How to choose your first model kit?
Many of you, who would like to start making scale plastic model kits ask a question "Where do I start?" On the one hand there's a question of necessary tools, glues, paints etc. and on the other - a difficult decision which model kit to buy. It is always worth starting from choosing something from our field of interest. Model shops are full of kits appropriate for modellers of any skill level. As such it's worth considering what type of model kit interests us and we'd like to see completed on our shelf and then choose a fitting set. Of course we can change it anytime we want, or if we didn't enjoy building some types of model kits. We can choose from:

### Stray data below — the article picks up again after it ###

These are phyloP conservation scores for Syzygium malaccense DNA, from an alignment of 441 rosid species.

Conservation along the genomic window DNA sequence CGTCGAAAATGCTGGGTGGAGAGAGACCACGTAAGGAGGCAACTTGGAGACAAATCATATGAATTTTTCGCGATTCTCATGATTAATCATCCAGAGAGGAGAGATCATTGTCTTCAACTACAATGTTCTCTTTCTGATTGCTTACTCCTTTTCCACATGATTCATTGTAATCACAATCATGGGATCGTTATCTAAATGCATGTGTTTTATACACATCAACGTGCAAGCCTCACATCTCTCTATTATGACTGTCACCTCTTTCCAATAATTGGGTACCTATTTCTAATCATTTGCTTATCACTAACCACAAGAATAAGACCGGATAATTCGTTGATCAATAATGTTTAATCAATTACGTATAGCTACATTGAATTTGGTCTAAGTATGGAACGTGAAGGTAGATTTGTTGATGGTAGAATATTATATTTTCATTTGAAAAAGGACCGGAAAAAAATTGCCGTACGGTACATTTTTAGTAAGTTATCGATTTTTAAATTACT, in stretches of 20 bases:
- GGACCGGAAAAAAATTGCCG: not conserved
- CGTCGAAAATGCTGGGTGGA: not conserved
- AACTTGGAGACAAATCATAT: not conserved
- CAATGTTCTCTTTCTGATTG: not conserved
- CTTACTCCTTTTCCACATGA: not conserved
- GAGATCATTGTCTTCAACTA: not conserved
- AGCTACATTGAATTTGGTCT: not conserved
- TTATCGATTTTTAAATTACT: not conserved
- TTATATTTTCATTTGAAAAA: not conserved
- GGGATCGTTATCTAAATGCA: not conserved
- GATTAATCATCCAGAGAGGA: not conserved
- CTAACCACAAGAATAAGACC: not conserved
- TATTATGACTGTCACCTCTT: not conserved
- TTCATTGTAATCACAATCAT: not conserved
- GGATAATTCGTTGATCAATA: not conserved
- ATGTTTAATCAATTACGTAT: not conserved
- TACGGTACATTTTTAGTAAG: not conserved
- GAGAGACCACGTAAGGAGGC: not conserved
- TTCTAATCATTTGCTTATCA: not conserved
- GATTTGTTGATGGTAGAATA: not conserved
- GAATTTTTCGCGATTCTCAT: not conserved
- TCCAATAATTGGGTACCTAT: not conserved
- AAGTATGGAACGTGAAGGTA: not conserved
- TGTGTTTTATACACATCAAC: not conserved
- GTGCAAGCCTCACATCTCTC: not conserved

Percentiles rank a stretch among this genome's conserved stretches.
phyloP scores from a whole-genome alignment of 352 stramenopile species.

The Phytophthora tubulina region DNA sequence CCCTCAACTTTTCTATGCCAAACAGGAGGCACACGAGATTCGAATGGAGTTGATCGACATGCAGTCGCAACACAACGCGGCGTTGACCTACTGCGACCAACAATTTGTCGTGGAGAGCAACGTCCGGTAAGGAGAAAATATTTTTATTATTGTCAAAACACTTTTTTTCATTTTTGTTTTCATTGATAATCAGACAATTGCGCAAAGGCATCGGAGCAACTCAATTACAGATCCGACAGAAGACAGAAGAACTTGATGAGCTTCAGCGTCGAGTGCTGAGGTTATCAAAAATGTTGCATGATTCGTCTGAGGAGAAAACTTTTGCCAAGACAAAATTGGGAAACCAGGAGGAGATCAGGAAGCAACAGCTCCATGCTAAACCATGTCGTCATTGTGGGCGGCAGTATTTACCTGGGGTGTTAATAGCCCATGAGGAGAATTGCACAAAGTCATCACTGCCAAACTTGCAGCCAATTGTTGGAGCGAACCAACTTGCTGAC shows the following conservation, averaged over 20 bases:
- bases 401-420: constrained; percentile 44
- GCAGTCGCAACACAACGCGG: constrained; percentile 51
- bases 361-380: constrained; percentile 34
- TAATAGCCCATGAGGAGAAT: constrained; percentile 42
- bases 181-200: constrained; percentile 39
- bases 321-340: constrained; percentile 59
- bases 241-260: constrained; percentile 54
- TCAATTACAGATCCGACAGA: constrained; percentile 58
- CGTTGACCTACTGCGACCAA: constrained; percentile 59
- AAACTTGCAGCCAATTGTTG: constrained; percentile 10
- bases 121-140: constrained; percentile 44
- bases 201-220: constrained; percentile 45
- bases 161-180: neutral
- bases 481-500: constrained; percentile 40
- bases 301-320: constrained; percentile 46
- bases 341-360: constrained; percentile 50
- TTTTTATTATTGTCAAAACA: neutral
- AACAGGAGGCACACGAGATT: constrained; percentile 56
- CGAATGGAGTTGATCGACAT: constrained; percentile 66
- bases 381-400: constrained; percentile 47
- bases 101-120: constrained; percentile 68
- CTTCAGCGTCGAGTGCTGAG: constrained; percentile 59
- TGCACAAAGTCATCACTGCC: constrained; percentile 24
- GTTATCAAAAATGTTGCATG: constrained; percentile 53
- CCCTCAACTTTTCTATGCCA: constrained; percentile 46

- aircrafts – we can choose from virtually any type of airplane - from aviation's humble beginnings up to the future, experimental technologies. They are pretty easy to build and some jets don't require many paints due to them being in a uniform colour. However some aircrafts have very bold painting schemes, so always check the provided painting options.
- military vehicles – there's also a very large selection of model kits – from Leonardo da Vinci sketches up to modern machines. Usually more demanding in building than a typical aircraft model kit. Painting depends on the camouflage, but it is safe to say that some sort of green is the go-to colour for a large number of such models.
- ships and warships – definitely the most demanding models in terms of building and painting.
- car model kits – usually produced in larger scales. Relatively easy to build and very eye-catching.
A matter of scale.